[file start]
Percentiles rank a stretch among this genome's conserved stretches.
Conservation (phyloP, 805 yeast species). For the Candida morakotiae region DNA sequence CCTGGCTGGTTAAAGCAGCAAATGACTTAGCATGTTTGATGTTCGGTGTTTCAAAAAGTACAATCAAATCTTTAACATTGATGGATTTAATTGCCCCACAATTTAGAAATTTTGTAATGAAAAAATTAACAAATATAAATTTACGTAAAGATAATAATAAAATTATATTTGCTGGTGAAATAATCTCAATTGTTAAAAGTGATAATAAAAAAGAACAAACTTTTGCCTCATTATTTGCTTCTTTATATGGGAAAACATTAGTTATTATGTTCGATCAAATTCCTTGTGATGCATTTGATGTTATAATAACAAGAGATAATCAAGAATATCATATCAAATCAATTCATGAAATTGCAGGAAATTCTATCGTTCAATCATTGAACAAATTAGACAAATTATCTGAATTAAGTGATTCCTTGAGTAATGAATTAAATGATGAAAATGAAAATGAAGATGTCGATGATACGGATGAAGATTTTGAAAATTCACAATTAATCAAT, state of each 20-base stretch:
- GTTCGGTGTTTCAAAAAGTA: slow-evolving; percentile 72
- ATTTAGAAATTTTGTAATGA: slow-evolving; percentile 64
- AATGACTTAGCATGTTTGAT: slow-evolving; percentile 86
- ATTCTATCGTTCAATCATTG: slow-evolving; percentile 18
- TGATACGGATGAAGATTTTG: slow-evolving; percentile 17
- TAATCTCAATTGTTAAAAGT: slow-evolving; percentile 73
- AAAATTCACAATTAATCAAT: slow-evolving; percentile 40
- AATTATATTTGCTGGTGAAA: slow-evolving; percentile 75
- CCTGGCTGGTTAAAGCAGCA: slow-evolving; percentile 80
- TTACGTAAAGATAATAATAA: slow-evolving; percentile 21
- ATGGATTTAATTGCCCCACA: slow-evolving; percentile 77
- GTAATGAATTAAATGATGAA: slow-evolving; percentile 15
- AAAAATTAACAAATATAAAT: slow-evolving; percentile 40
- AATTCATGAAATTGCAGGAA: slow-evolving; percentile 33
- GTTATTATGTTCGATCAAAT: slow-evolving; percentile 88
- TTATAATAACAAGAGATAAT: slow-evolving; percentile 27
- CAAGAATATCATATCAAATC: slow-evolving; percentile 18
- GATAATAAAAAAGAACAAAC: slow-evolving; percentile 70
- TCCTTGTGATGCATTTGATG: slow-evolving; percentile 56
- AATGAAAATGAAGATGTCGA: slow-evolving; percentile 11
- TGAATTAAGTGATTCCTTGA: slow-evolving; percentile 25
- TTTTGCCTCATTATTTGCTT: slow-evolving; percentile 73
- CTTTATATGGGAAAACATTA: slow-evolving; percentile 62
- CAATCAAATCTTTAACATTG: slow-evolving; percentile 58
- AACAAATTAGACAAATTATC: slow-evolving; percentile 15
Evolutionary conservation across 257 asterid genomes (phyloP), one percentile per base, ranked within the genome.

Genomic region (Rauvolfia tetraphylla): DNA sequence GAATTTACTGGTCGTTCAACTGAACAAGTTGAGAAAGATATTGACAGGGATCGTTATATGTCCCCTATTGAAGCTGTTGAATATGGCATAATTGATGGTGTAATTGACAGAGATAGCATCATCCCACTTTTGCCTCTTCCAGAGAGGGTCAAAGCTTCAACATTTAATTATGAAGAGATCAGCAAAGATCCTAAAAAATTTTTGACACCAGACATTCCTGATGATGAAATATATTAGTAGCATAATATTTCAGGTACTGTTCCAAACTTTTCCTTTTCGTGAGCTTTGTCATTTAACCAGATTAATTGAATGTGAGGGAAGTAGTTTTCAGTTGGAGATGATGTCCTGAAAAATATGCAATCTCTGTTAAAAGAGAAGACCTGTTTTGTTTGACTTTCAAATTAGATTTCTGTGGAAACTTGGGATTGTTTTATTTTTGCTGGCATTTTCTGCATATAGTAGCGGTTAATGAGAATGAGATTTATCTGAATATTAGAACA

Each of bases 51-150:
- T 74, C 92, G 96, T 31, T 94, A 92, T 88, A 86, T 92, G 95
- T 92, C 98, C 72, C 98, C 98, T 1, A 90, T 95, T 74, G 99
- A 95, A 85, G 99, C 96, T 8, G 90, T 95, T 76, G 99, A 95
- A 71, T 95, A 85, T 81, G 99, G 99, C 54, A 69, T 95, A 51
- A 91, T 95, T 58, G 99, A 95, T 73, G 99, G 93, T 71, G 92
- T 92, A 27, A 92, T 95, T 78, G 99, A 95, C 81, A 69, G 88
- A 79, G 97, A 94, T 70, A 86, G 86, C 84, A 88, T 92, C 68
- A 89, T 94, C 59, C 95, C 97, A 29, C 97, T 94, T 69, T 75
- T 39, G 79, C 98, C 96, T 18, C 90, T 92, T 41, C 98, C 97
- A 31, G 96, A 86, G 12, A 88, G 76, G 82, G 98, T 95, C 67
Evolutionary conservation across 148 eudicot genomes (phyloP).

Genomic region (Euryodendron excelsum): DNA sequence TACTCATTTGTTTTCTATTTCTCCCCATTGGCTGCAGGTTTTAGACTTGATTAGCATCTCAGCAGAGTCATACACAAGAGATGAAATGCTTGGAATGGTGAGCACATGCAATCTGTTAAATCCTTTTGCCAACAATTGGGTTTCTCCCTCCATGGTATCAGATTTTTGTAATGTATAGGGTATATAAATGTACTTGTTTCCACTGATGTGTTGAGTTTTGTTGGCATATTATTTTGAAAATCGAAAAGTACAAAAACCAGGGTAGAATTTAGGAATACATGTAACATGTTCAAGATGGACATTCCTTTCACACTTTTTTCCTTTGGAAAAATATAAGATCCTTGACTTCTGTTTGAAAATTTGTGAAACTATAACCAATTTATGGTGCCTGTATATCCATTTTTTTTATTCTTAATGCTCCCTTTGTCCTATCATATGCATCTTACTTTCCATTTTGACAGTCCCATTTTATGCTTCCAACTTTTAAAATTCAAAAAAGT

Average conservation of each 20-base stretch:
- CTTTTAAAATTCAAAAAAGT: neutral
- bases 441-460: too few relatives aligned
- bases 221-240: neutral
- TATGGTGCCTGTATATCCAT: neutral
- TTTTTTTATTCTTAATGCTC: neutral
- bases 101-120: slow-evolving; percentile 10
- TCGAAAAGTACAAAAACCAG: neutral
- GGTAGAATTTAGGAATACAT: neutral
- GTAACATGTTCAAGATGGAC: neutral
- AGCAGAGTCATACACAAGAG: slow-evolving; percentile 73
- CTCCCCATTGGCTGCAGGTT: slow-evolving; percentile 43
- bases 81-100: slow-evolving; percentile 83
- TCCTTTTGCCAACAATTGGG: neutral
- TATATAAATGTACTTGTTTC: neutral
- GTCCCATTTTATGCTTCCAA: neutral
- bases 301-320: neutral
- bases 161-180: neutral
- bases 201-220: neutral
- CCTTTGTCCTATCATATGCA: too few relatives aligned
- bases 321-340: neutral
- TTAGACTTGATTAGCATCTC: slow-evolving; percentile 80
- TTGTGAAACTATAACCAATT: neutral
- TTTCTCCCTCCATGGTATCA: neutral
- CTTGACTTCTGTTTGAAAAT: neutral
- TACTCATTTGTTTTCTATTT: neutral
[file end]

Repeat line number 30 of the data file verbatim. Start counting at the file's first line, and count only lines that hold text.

Each of bases 51-150: